The development of improved lubrication strategies requires a detailed understanding of the atomic-level origins of friction and wear. Our group uses chemical simulations for the purposes of gaining such insights. While friction has been studied for decades with simulations, our group is largely unique in using first-principles molecular dynamics simulations to study friction and wear. The ability to described sliding induced changes in bonding through these simulations has shed light on fundamental details of friction and wear, allowed us to suggest new lubrication paradigms, and has led to improve friction laws.
Our present research in this area involves using simulations to explore the properties of friction modifiers, protective carbene-based coatings, and low-friction two-dimensional hydrogen bonded networks. In addition, our group develops analytical models that connect the results of our simulations to real-world properties and phenomena.
We are part of a collaborative effort supported by an NSERC Discovery Frontiers grant involving that aims to to create affordable, alkaline fuel cells for the production of energy; develop new technologies for hydrogen-based energy storage; and transform glycerol into value-added chemicals that will make biodiesel production cheaper and greener. While alkaline fuel cells have been used for a long time (for instance, these fuel cells were used in the Apollo missions), this research program is is focused on developing nickel materials that will be used in new alkaline fuel cell technologies that will assist Canada in transitioning to the hydrogen economy.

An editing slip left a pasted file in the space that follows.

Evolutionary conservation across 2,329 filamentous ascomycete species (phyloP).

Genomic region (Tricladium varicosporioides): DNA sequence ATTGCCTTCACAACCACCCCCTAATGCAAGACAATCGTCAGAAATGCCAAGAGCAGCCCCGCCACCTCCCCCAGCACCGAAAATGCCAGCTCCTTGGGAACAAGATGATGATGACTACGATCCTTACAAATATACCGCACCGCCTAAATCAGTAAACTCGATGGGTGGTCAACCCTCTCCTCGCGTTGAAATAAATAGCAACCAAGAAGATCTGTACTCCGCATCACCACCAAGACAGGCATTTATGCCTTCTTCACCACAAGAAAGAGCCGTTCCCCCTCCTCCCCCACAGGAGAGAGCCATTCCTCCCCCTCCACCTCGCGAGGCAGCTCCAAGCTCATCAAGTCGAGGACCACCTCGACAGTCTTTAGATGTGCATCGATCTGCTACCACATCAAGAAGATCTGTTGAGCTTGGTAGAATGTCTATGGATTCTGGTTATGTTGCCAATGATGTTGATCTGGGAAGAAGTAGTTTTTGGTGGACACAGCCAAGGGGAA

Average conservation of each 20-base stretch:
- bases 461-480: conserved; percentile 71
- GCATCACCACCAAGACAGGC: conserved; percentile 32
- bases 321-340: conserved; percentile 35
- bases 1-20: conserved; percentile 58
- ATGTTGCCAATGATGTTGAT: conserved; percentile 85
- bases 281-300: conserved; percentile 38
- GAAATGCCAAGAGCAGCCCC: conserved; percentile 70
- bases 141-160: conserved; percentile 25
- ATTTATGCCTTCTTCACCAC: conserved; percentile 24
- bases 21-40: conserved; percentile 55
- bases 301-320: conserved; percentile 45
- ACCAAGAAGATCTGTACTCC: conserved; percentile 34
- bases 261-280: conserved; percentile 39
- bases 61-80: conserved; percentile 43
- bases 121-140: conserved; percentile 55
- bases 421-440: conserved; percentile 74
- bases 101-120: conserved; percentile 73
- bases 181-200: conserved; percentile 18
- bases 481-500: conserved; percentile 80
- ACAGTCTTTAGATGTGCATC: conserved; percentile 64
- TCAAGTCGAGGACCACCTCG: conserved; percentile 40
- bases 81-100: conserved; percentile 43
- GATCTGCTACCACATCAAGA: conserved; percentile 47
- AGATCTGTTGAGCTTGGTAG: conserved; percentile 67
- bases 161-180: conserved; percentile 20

This research area involves 14 Canadian researchers, seven universities (Queen’s University, University of Victoria, Simon Fraser University, INRS Université de Recherche, University of Toronto, University of Ottawa and McMaster University), nine international researchers from seven countries, and a number of industry partners. This group’s expertise covers a wide a range of research areas, with groups performing computational chemistry, materials science, polymer engineering, and fuel cell design and fabrication.
Our efforts in this area are focused on using quantum chemical calculations, particularly density functional theory and tight-binding density functional theory, to develop a better understanding of the electrochemical properties of nanoclusters composed of Ni-based materials and to study the features of polymer membranes used in alkaline fuel cells.